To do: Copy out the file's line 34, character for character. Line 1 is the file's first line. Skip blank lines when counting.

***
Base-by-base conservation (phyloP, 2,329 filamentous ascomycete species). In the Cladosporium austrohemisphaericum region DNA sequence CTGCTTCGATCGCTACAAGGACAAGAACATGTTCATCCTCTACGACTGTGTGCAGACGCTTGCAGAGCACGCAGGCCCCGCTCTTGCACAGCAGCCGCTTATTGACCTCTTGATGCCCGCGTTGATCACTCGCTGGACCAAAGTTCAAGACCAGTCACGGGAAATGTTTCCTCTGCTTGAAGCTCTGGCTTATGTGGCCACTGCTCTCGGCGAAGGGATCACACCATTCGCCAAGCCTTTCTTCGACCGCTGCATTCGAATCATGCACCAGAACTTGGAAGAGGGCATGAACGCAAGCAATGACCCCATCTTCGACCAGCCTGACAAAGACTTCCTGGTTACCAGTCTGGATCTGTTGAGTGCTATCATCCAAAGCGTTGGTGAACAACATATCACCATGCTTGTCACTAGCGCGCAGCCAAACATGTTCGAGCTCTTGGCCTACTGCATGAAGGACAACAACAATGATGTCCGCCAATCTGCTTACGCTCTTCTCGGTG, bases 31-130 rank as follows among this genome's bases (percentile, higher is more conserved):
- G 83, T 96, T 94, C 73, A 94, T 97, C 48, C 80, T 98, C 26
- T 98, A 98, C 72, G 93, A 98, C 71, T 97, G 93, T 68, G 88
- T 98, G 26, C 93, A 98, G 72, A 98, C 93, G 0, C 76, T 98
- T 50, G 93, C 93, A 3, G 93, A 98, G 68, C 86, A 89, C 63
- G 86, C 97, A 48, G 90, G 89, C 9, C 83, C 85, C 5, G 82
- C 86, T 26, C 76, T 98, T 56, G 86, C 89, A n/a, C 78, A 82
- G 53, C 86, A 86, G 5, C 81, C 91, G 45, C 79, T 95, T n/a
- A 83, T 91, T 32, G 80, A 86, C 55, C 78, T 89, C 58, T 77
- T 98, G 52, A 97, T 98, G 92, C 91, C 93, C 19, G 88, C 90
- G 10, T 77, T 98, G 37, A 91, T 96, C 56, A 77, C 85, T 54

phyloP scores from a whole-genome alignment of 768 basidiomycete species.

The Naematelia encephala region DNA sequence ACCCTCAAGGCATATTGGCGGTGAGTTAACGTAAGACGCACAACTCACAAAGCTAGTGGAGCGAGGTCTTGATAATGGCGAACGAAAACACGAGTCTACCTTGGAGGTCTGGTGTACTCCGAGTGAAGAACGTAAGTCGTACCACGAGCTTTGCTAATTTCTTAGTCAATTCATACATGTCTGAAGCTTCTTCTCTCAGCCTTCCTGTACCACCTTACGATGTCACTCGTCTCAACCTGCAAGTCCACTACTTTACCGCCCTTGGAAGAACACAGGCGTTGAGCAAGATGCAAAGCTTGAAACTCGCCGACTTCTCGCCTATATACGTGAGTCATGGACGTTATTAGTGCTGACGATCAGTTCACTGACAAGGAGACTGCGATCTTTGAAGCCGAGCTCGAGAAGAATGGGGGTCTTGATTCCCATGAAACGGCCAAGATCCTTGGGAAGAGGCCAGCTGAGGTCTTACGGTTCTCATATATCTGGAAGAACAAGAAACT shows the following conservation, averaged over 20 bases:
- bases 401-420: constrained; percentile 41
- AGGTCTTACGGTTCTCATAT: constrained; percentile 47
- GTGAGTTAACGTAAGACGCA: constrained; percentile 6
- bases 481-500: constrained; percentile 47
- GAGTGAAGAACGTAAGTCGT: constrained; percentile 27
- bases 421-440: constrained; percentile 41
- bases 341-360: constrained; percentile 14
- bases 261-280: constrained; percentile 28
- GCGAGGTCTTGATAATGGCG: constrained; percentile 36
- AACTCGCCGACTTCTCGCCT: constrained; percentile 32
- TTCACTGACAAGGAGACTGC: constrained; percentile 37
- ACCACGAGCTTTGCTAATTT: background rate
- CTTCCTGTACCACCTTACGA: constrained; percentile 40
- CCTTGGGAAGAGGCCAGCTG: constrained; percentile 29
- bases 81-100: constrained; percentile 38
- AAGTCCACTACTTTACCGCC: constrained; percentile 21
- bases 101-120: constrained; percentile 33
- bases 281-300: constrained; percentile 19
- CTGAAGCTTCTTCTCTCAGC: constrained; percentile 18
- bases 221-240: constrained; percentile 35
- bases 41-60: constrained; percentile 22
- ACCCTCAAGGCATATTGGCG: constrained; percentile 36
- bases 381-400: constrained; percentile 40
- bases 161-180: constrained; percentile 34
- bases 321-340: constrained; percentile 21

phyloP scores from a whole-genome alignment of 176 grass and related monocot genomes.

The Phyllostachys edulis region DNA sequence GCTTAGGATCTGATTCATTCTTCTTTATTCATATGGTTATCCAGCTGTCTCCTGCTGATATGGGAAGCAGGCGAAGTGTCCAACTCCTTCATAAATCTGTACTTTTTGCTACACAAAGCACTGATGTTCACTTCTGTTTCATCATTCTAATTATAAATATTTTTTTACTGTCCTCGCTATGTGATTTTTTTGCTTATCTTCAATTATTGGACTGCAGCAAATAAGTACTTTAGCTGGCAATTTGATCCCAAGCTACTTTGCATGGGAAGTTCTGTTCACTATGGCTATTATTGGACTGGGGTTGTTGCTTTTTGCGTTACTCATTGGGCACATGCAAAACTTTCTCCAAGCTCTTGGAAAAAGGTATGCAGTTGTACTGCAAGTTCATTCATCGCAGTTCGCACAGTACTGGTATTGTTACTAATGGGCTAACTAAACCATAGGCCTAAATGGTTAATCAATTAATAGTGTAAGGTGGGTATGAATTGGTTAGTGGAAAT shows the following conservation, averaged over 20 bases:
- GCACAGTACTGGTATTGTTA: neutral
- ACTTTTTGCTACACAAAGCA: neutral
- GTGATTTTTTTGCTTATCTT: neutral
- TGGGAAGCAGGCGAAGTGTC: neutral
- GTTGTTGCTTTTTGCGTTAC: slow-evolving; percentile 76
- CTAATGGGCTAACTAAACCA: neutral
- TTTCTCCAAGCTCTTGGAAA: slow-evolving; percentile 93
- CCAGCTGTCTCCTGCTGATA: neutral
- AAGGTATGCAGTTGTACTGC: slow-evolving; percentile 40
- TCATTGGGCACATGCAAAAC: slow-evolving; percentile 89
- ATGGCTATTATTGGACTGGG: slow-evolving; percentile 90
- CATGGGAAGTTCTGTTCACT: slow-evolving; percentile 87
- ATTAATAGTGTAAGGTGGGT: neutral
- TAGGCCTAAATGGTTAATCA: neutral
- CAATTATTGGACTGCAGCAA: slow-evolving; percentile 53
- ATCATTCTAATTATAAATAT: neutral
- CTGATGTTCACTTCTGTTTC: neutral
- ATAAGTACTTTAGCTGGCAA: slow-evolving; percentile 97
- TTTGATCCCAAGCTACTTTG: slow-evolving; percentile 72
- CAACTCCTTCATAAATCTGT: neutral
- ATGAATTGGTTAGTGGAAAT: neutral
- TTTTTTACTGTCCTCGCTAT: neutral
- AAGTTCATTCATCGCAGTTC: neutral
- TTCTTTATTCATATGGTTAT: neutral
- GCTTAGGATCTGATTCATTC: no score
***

- bases 41-60: constrained; percentile 22